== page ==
Archive for January 2019

A smelly subject came up at the City of Edmonton Utility Committee hearing Friday as councillors and city administrators discussed how to address the thousands of complaints of foul odours emanating from Edmonton’s drainage system.

Over the last eight years, the 311 city services hotline has fielded more than 7,000 such complaints.

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READ MORE: ‘It is horrendous’: West Edmonton residents concerned about sewer odour

The committee resolved to have a strategy to deal with the sewer issue by the end of the year.

According to Coun. Michael Walters, his constituents living near 34 Avenue and 106 Street have been particularly vocal about the matter.

“The experience that I’ve heard from people is that they won’t go in their backyards at certain times when this happens,” he said. “It’s that strong. So I’ve stood there on that corner and it’s awful.”

The city says while the stench is more pronounced, the smell coming from the drainage system is actually quite widespread throughout the sewer system, which spans about 5,500 kilometres.

READ MORE: ‘People would vomit’: Edmonton residents bring sour gas concerns to City Hall

Edmonton’s director of city planning explained what causes the smell.

“Because of… the solids in the sewer system settle out, it does create an environment for where the bacteria can start to grow and create the gases we find that are foul,” Todd Wyman said. “So cleaning that out, gets rid of that food source and moves it along so that odour generation does not exist.”

It’s believed the large trunk sewer lines, deep below the ground, are what’s at the root of the bad smell. Because of their depth, they are difficult to clean and the city’s drainage department is now tasked with figuring out how to do that.

READ MORE: New sewer system problems for west Edmontonians beset with sewer issues for years

According to the city, on average, the sewer infrastructure is inspected every 10 years or so.

-With files from Shallima Maharaj and 630 CHED’s Scott Johnston.

Renovations. For most homeowners the word conjures up pictures of granite kitchen countertops, spa-style shower systems —; and having to camp out at the in-laws’ while the work is done.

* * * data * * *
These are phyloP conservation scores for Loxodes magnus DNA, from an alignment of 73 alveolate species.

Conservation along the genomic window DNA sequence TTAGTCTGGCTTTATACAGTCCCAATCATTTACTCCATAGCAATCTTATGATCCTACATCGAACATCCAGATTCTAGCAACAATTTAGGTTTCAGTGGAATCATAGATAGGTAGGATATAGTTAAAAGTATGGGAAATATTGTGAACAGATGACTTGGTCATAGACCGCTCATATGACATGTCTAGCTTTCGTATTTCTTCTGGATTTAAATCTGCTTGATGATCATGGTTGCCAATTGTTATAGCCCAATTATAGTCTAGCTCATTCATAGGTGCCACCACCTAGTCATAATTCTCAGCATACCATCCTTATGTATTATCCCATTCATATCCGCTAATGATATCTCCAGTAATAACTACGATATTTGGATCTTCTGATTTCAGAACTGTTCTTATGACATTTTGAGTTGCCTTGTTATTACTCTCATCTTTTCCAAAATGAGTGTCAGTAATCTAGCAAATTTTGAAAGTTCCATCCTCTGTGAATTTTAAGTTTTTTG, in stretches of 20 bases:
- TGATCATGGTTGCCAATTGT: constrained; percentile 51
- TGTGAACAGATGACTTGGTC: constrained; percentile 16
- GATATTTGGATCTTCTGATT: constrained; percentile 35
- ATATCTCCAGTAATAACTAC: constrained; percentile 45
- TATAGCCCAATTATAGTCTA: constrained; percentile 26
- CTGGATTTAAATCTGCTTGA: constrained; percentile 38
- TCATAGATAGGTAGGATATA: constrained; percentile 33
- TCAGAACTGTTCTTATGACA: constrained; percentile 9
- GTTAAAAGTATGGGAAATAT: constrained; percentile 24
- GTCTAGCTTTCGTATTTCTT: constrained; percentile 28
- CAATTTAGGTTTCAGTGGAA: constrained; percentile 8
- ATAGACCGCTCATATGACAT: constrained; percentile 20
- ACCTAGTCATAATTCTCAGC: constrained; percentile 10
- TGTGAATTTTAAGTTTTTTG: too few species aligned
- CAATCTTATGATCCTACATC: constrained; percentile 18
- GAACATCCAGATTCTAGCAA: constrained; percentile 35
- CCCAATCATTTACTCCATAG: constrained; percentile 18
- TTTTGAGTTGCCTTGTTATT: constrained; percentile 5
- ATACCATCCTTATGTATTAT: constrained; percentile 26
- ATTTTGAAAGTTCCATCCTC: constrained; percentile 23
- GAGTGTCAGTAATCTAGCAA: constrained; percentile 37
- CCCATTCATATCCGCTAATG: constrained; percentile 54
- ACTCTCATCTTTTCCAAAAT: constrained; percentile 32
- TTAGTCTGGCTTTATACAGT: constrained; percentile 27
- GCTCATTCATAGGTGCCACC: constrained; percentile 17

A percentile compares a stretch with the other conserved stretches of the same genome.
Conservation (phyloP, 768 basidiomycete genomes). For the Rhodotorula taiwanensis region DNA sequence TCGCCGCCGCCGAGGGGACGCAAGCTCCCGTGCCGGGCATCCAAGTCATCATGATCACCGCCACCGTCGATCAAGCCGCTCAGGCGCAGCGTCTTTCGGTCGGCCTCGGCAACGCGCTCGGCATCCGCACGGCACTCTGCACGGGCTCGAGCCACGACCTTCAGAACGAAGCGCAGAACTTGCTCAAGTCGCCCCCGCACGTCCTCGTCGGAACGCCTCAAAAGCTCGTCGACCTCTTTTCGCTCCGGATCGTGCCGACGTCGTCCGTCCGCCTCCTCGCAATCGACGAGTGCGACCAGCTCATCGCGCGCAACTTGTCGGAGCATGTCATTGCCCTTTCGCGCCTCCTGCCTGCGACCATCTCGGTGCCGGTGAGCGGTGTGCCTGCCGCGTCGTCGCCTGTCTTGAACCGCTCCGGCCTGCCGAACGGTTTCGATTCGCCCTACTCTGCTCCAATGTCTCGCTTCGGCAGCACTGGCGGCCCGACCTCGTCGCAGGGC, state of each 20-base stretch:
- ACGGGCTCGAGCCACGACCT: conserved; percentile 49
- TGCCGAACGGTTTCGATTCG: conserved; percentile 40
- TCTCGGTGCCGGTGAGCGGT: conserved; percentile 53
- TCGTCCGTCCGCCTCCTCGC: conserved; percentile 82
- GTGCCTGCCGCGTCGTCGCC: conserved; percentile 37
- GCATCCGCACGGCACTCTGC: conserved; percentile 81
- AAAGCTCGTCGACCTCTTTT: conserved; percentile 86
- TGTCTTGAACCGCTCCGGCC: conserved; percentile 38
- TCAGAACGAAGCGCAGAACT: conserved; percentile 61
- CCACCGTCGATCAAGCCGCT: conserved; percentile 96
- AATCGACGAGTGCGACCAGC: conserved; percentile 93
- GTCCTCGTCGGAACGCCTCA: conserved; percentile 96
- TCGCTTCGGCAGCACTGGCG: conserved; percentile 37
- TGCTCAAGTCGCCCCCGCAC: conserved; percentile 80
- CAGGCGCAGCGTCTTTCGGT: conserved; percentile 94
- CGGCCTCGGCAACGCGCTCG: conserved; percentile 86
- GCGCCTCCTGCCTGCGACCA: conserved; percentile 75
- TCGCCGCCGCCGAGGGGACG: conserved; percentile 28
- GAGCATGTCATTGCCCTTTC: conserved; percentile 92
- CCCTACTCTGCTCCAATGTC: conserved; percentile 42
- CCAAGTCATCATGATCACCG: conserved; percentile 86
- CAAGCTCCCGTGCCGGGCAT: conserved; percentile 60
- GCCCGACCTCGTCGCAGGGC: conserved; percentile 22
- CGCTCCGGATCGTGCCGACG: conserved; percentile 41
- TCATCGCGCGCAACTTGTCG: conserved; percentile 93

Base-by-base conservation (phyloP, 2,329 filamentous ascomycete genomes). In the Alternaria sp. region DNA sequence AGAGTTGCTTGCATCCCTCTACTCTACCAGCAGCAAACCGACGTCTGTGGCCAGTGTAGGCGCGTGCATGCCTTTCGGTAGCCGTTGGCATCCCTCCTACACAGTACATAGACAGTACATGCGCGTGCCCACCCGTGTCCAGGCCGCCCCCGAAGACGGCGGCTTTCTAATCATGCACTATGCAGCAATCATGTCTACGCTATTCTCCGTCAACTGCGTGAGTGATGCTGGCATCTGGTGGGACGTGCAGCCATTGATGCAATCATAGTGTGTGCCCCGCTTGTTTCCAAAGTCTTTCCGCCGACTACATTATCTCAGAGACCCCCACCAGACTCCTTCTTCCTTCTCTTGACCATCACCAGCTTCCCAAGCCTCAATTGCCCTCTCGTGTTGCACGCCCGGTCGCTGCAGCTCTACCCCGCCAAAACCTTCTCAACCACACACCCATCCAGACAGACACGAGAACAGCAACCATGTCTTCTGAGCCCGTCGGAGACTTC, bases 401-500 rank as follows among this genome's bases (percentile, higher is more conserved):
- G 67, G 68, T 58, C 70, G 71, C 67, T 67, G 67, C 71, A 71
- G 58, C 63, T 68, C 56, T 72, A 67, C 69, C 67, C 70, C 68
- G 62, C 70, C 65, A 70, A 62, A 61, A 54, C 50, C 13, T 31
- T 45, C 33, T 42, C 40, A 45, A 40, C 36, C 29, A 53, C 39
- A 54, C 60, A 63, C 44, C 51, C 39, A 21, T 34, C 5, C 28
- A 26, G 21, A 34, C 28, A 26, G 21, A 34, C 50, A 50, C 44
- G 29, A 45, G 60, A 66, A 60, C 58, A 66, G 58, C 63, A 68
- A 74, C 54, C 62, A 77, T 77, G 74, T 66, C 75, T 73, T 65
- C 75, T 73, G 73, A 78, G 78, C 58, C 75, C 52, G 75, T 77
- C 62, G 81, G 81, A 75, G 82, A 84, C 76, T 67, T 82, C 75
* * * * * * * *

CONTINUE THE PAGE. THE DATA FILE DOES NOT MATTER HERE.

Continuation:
But there are plenty of fixes that can make a big difference to your property value without taking a big chunk out of your savings and your quality of life.

Here are the five low-cost renovations with the highest return on investment, according to real estate professionals consulted by Global News:

Landscaping: Cost $500 – $2,000. Return: $5,000-$15,000. Return on investment: 650-900%

With homes, as with people, it’s hard to shake that first impression. Your front yard is your home’s first introduction to potential buyers and it can colour the rest of the experience.

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“Nicely-landscaped gardens convey a message that the owners care well for the house,” said Toronto-based real estate agent Marisha Robinsky. “Many homeowners don’t realize how big a difference it makes in how the house quality is perceived.”

The key is to avoid going overboard. Landscaping costs can easily stretch into five-digit figures depending on design, the choice of plants and paving stones, and the size of the property.

While it’s definitely worth it to repair the cracks and pull the weeds growing in your interlocking brick walkway, installing a brand new path could easily break your budget without adding significant value.

WATCH: Quick home renovations before the holidays that won’t break the bank

Painting wood paneling. Cost: $500. Return: $5,000-$15,000. ROI: 900-2,900%

Many people know that a fresh coat of paint can give a home an essential face lift. That effect, though, is even more dramatic in those old Canadian homes that feature dark wooden paneling.

Cover wainscoting and crown moulding in white and watch the magic happen. Dark, outdated-looking rooms suddenly appear bigger, brighter and breezier.

“For most buyers, wood paneling signals that a renovation is needed, but many of these same buyers rarely notice when wood paneling has been painted,” John Pasalis of Toronto real estate brokerage Realosophy told Global News.

You can even do the painting yourself, just make sure to pick a product meant for wood.

READ MORE: Edmonton app matches home improvement projects with contractors

Painting kitchen cabinets. Cost $500. Return: $5,000-$10,000. ROI: 900-1,900%

Is your kitchen stuck in the 1970s, with their brown cabinets and avocado-green appliances? One effective, low-cost touchup is to paint over the cabinets in lighter, more modern shades, said Pasalis.

Also, be sure to replace those squeaky hinges with some new hardware.

“It converts an old kitchen from being something most buyers feel they need to renovate asap, to a kitchen they can live with for the short term,” said Pasalis.

WATCH: HGTV’s Bryan Baeumler: How to prioritize your home renovation

Updating bathroom fixtures. Cost: $500-$750. Return: $5,000. ROI: 570-900%

This is the low-cost take on the bathroom makeover: take out those old brass faucets and replace them with the shiny, stainless steel variety.

You can also brighten up the bathroom with upgraded lighting and a light paint job.

Finally, you’ll be surprised what a difference new knobs can make. Splurge on some designer handles to turn a cabinet from “old” to “antique” or to add some flair to your Ikea furniture.

WATCH: Selecting the right paint colour: what works best for your home

Exterior painting. Cost: $750. Return: $5,000-$10,000. ROI: 570-1,200%

This is absolutely necessary if there are cracks or paint chips flaking off, said Pasalis.

But even if your exterior walls are in fine shape, you might want to consider a trendier colour combination. Charcoal grey with black trims and a bright-coloured door, for example, seems to be the palette of choice in Eastern Toronto right now, said Pasalis.

Have a walk around your neighbourhood and see if you can discern any recurring colour patterns among newly renovated homes, especially those that were revamped by experienced contractors. If you do, take note and replicate.

Here’s an infographic summarizing these tips on home renovation:

WARNING: This story contains disturbing content.